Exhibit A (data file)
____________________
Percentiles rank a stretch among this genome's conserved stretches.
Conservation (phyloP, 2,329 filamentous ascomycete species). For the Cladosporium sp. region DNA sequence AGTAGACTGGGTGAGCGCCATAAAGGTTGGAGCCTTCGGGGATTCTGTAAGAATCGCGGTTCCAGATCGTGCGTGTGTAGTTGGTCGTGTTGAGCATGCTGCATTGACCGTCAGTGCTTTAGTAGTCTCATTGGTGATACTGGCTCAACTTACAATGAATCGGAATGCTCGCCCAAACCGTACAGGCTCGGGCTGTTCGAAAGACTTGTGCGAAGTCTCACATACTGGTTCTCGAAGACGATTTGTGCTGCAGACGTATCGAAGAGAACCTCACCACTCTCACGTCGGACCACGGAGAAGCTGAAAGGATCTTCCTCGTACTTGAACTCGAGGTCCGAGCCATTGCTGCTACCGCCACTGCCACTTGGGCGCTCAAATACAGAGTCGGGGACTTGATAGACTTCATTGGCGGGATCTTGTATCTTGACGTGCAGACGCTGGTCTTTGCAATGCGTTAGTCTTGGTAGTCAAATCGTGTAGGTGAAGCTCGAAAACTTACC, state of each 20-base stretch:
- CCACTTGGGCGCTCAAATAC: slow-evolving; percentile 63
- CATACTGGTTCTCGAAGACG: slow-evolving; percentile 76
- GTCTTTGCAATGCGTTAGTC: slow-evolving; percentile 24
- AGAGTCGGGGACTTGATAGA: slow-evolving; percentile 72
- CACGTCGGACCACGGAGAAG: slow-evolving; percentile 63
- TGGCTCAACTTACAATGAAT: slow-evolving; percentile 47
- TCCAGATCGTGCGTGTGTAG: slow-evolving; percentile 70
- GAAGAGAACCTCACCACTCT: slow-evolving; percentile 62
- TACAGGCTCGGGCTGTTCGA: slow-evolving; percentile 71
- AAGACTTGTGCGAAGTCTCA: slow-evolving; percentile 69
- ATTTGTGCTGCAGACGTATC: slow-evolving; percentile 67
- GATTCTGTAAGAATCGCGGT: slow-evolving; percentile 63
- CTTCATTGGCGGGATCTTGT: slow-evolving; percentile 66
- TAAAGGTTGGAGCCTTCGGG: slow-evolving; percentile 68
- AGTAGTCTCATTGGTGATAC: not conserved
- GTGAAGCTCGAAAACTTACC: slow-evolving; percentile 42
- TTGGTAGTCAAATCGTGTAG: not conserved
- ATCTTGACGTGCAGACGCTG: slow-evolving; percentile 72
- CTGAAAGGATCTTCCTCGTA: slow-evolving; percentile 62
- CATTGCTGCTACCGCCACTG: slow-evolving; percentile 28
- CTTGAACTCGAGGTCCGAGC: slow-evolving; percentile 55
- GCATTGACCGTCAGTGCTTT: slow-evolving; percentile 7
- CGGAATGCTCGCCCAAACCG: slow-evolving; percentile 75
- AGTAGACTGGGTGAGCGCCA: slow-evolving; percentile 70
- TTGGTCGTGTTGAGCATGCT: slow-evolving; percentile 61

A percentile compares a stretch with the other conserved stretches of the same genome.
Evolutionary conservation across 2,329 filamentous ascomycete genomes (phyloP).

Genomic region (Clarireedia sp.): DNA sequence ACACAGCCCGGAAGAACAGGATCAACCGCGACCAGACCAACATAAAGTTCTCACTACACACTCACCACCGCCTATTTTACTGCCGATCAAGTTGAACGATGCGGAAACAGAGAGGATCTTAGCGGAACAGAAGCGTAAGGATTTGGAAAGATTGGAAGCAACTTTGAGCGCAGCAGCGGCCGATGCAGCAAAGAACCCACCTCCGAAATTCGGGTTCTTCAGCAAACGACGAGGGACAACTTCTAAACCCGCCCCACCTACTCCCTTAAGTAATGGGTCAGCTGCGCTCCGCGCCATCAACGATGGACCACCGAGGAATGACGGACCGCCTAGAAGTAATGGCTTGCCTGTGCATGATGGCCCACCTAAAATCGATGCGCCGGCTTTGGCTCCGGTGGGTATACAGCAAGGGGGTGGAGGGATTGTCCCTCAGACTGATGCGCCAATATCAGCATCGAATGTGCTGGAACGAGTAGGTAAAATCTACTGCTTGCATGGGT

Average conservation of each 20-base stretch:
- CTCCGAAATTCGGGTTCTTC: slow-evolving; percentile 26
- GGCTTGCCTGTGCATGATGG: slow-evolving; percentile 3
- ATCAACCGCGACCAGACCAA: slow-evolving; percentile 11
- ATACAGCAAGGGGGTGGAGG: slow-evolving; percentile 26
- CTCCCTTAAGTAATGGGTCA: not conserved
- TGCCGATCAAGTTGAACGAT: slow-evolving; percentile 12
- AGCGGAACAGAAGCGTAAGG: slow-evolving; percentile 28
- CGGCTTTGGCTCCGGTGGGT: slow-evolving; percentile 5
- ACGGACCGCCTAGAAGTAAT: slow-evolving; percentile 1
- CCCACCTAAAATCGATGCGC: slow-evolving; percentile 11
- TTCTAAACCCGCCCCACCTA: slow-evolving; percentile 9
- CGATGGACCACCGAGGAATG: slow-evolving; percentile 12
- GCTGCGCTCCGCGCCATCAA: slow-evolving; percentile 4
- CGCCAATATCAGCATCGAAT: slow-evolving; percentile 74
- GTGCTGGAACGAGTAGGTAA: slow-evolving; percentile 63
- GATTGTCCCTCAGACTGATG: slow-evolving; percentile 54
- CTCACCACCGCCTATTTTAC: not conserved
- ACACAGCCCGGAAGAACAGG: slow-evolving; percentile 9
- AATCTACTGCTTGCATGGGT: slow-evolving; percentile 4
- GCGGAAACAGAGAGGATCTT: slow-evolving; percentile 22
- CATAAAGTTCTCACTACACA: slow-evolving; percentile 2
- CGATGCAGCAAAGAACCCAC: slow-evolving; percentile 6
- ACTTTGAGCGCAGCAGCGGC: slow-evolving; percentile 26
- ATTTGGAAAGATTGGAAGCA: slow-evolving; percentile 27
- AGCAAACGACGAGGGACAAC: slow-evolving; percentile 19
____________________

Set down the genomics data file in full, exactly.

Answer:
Percentiles rank a stretch among this genome's conserved stretches.
Conservation (phyloP, 2,329 filamentous ascomycete species). For the Cladosporium sp. region DNA sequence AGTAGACTGGGTGAGCGCCATAAAGGTTGGAGCCTTCGGGGATTCTGTAAGAATCGCGGTTCCAGATCGTGCGTGTGTAGTTGGTCGTGTTGAGCATGCTGCATTGACCGTCAGTGCTTTAGTAGTCTCATTGGTGATACTGGCTCAACTTACAATGAATCGGAATGCTCGCCCAAACCGTACAGGCTCGGGCTGTTCGAAAGACTTGTGCGAAGTCTCACATACTGGTTCTCGAAGACGATTTGTGCTGCAGACGTATCGAAGAGAACCTCACCACTCTCACGTCGGACCACGGAGAAGCTGAAAGGATCTTCCTCGTACTTGAACTCGAGGTCCGAGCCATTGCTGCTACCGCCACTGCCACTTGGGCGCTCAAATACAGAGTCGGGGACTTGATAGACTTCATTGGCGGGATCTTGTATCTTGACGTGCAGACGCTGGTCTTTGCAATGCGTTAGTCTTGGTAGTCAAATCGTGTAGGTGAAGCTCGAAAACTTACC, state of each 20-base stretch:
- CCACTTGGGCGCTCAAATAC: slow-evolving; percentile 63
- CATACTGGTTCTCGAAGACG: slow-evolving; percentile 76
- GTCTTTGCAATGCGTTAGTC: slow-evolving; percentile 24
- AGAGTCGGGGACTTGATAGA: slow-evolving; percentile 72
- CACGTCGGACCACGGAGAAG: slow-evolving; percentile 63
- TGGCTCAACTTACAATGAAT: slow-evolving; percentile 47
- TCCAGATCGTGCGTGTGTAG: slow-evolving; percentile 70
- GAAGAGAACCTCACCACTCT: slow-evolving; percentile 62
- TACAGGCTCGGGCTGTTCGA: slow-evolving; percentile 71
- AAGACTTGTGCGAAGTCTCA: slow-evolving; percentile 69
- ATTTGTGCTGCAGACGTATC: slow-evolving; percentile 67
- GATTCTGTAAGAATCGCGGT: slow-evolving; percentile 63
- CTTCATTGGCGGGATCTTGT: slow-evolving; percentile 66
- TAAAGGTTGGAGCCTTCGGG: slow-evolving; percentile 68
- AGTAGTCTCATTGGTGATAC: not conserved
- GTGAAGCTCGAAAACTTACC: slow-evolving; percentile 42
- TTGGTAGTCAAATCGTGTAG: not conserved
- ATCTTGACGTGCAGACGCTG: slow-evolving; percentile 72
- CTGAAAGGATCTTCCTCGTA: slow-evolving; percentile 62
- CATTGCTGCTACCGCCACTG: slow-evolving; percentile 28
- CTTGAACTCGAGGTCCGAGC: slow-evolving; percentile 55
- GCATTGACCGTCAGTGCTTT: slow-evolving; percentile 7
- CGGAATGCTCGCCCAAACCG: slow-evolving; percentile 75
- AGTAGACTGGGTGAGCGCCA: slow-evolving; percentile 70
- TTGGTCGTGTTGAGCATGCT: slow-evolving; percentile 61

A percentile compares a stretch with the other conserved stretches of the same genome.
Evolutionary conservation across 2,329 filamentous ascomycete genomes (phyloP).

Genomic region (Clarireedia sp.): DNA sequence ACACAGCCCGGAAGAACAGGATCAACCGCGACCAGACCAACATAAAGTTCTCACTACACACTCACCACCGCCTATTTTACTGCCGATCAAGTTGAACGATGCGGAAACAGAGAGGATCTTAGCGGAACAGAAGCGTAAGGATTTGGAAAGATTGGAAGCAACTTTGAGCGCAGCAGCGGCCGATGCAGCAAAGAACCCACCTCCGAAATTCGGGTTCTTCAGCAAACGACGAGGGACAACTTCTAAACCCGCCCCACCTACTCCCTTAAGTAATGGGTCAGCTGCGCTCCGCGCCATCAACGATGGACCACCGAGGAATGACGGACCGCCTAGAAGTAATGGCTTGCCTGTGCATGATGGCCCACCTAAAATCGATGCGCCGGCTTTGGCTCCGGTGGGTATACAGCAAGGGGGTGGAGGGATTGTCCCTCAGACTGATGCGCCAATATCAGCATCGAATGTGCTGGAACGAGTAGGTAAAATCTACTGCTTGCATGGGT

Average conservation of each 20-base stretch:
- CTCCGAAATTCGGGTTCTTC: slow-evolving; percentile 26
- GGCTTGCCTGTGCATGATGG: slow-evolving; percentile 3
- ATCAACCGCGACCAGACCAA: slow-evolving; percentile 11
- ATACAGCAAGGGGGTGGAGG: slow-evolving; percentile 26
- CTCCCTTAAGTAATGGGTCA: not conserved
- TGCCGATCAAGTTGAACGAT: slow-evolving; percentile 12
- AGCGGAACAGAAGCGTAAGG: slow-evolving; percentile 28
- CGGCTTTGGCTCCGGTGGGT: slow-evolving; percentile 5
- ACGGACCGCCTAGAAGTAAT: slow-evolving; percentile 1
- CCCACCTAAAATCGATGCGC: slow-evolving; percentile 11
- TTCTAAACCCGCCCCACCTA: slow-evolving; percentile 9
- CGATGGACCACCGAGGAATG: slow-evolving; percentile 12
- GCTGCGCTCCGCGCCATCAA: slow-evolving; percentile 4
- CGCCAATATCAGCATCGAAT: slow-evolving; percentile 74
- GTGCTGGAACGAGTAGGTAA: slow-evolving; percentile 63
- GATTGTCCCTCAGACTGATG: slow-evolving; percentile 54
- CTCACCACCGCCTATTTTAC: not conserved
- ACACAGCCCGGAAGAACAGG: slow-evolving; percentile 9
- AATCTACTGCTTGCATGGGT: slow-evolving; percentile 4
- GCGGAAACAGAGAGGATCTT: slow-evolving; percentile 22
- CATAAAGTTCTCACTACACA: slow-evolving; percentile 2
- CGATGCAGCAAAGAACCCAC: slow-evolving; percentile 6
- ACTTTGAGCGCAGCAGCGGC: slow-evolving; percentile 26
- ATTTGGAAAGATTGGAAGCA: slow-evolving; percentile 27
- AGCAAACGACGAGGGACAAC: slow-evolving; percentile 19